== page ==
Galveston County commissioners on Monday voted to extend the county’s COVID-19 disaster declaration into June.
The unanimous decision to extend the county’s state of disaster for another month wasn’t necessarily related to the threat of the coronavirus or the economic hardships that it wrought, however.
Instead, the county extended the disaster because commissioners believed it will help them get and pay for state police support on Bolivar Peninsula beaches this upcoming weekend — the annual Jeep Weekend, Galveston County Judge Mark Henry said.
The county has made an official request to the Texas Department of Public Safety for up to 30 additional state troopers to help police the beach this weekend, he said.
Before making the request, the county was advised to extend its disaster declaration by the Texas Department of Emergency Management to make the request more likely to be approved, Henry said.
“It’s kind of convoluted,” Henry said. “We submitted a request to have an additional 20 to 30 state troopers on Bolivar this weekend. They said it would be a whole lot easier to sell that if you still had a disaster declaration in place. The state told us it would be helpful to do that.”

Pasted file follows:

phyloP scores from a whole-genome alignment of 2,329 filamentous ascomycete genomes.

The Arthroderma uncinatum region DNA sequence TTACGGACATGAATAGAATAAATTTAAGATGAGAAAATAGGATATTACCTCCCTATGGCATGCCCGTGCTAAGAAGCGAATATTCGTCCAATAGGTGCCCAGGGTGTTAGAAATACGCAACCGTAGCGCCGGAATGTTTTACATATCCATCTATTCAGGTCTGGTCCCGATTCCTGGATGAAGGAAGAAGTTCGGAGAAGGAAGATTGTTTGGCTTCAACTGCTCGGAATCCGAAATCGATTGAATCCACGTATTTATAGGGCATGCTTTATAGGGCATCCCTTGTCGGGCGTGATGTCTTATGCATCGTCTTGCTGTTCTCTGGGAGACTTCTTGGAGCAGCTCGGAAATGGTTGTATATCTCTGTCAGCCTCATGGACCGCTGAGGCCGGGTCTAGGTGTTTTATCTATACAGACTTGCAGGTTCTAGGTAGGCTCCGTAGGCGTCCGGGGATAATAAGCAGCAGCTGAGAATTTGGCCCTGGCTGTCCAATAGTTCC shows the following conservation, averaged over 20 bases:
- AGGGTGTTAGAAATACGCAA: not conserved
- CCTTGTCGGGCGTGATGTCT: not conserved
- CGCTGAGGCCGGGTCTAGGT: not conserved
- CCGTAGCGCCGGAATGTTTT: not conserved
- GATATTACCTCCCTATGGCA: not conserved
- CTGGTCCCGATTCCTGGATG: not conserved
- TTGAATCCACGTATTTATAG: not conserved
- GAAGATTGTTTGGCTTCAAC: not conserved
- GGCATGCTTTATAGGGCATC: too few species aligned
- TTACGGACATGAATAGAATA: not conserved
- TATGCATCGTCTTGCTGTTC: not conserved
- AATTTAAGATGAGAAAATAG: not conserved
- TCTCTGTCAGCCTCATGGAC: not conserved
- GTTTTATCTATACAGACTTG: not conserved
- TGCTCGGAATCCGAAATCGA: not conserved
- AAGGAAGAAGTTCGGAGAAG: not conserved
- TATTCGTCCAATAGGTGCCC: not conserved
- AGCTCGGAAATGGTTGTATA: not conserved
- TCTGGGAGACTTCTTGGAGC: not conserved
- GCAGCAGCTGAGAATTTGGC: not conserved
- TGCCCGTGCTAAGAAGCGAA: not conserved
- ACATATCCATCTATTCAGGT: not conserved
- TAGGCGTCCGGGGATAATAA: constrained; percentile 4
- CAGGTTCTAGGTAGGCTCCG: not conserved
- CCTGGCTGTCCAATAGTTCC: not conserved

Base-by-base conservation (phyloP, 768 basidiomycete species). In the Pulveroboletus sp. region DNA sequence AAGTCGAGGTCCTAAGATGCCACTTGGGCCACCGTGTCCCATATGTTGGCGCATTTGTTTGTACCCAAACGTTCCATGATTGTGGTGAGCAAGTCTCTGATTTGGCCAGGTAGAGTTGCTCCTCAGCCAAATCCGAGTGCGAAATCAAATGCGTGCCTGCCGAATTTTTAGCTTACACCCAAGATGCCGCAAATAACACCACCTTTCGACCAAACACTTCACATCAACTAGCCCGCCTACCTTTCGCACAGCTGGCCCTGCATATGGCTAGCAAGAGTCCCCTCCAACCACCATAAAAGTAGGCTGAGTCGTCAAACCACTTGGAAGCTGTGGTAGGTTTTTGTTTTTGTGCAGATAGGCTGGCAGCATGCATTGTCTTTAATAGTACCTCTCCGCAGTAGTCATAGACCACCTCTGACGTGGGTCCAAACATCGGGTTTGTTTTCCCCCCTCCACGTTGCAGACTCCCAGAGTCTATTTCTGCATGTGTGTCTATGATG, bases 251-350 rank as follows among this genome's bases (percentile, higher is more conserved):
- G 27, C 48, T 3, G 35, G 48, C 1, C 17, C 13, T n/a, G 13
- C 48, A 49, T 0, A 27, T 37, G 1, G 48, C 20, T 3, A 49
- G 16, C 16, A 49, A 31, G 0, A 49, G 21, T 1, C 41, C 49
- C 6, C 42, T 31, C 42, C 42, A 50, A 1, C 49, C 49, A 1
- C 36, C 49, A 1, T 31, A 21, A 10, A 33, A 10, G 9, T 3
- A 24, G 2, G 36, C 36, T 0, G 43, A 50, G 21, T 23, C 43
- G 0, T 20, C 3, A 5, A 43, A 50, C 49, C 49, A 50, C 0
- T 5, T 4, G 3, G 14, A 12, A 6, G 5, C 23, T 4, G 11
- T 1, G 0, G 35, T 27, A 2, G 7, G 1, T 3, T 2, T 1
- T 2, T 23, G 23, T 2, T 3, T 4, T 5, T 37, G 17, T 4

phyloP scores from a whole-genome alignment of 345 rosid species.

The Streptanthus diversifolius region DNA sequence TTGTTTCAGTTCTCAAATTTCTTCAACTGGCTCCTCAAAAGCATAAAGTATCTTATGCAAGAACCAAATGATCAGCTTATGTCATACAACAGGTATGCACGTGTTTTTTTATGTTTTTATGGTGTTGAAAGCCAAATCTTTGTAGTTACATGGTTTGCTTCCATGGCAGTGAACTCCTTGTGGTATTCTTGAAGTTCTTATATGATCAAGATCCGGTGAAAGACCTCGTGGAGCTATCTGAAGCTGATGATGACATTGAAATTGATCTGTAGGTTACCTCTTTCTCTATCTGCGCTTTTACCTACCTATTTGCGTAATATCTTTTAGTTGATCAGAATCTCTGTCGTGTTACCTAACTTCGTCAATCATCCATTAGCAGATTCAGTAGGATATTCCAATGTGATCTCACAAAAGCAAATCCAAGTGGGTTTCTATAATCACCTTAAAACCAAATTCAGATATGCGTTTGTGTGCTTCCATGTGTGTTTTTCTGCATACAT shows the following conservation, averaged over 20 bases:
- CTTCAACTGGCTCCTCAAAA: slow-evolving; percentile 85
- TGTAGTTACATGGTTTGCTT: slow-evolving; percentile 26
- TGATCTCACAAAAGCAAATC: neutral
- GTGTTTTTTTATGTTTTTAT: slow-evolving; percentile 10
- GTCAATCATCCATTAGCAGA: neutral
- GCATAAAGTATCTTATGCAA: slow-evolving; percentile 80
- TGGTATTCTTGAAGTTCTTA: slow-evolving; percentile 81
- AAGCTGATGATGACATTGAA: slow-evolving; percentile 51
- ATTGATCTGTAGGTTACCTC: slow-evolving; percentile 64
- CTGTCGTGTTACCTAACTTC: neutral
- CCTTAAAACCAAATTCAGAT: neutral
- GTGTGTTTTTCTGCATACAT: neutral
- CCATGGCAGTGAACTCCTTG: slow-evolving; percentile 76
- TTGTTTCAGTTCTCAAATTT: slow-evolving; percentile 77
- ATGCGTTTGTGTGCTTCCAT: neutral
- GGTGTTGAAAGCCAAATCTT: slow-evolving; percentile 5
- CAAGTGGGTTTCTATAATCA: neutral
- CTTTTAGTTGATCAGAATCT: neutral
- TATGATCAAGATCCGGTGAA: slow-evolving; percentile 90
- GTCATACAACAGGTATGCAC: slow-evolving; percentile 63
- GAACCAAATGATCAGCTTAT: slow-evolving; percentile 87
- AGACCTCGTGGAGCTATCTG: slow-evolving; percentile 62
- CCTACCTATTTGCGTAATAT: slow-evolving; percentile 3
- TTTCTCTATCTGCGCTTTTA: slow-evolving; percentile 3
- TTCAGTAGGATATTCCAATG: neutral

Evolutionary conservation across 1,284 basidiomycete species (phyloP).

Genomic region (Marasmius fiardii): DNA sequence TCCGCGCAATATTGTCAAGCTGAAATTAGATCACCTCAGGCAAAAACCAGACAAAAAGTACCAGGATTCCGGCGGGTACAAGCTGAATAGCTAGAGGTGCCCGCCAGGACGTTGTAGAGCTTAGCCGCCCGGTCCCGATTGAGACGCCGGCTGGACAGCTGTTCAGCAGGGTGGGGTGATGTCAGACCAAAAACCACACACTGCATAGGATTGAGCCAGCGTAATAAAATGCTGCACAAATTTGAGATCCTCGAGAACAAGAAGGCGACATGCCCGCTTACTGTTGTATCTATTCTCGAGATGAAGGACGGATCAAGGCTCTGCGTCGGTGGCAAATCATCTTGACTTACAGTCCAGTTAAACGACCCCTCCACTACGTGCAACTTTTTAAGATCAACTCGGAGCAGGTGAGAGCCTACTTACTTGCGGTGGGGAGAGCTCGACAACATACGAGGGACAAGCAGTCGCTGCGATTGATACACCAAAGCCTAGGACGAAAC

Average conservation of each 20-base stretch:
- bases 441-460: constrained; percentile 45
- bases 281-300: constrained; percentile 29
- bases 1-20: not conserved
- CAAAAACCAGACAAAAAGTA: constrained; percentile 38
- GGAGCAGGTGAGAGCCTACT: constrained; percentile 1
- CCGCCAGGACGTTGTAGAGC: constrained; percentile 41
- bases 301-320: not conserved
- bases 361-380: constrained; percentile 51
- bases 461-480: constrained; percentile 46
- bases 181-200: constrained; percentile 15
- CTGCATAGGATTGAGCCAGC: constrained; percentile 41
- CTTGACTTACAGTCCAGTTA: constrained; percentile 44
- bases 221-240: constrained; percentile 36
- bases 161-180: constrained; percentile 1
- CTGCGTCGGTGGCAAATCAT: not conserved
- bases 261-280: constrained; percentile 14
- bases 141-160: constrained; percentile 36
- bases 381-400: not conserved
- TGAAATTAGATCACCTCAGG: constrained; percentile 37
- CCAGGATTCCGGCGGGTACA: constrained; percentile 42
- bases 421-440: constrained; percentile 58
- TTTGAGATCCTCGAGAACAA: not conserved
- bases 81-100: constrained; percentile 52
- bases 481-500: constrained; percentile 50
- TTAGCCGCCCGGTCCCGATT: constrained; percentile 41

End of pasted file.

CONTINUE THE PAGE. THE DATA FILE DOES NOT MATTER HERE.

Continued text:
Later in the day, Henry’s chief of staff, Tyler Drummond, said the extension was less about guaranteeing that more police would be on the peninsula, and more about making sure that the county could be reimbursed for some of the costs related to an increased police response in the area in coming days.
Jeep Weekend, also known as Go Topless Weekend and various other names, is a loosely organized beach party that occurs on Bolivar Peninsula each May. Originally created as a gathering for Jeep owners, the day has changed in recent years to be a raucous beach party that snarls traffic on the peninsula.
Despite claims by some Bolivar Peninsula residents that some Jeep groups intended to abandon the peninsula this year because the party had grown too wild, Henry said he expected there to be large crowds again this year.
Though the disaster declaration is coronavirus-related, the county had been planning to request extra state resources for Jeep Weekend even before the county or the state had taken any precautions against the spread of the virus.
Henry said if the county’s request is approved now, some of the costs of paying for troopers on Bolivar Peninsula might be reimbursable from federal coronavirus relief money sent to Texas by Congress.
But the request for police “has nothing to do with the CARES Act or coronavirus necessarily,” Henry said.
Except for four days around Easter weekend, the county beaches on Bolivar Peninsula have remained open during the coronavirus pandemic.
If the county does receive extra police support for its beaches, it will have succeeded where the city of Galveston failed. In late April, the city of Galveston requested state police help in dealing with traffic and crowds on island beaches when they were reopened on May 1.
That request was denied.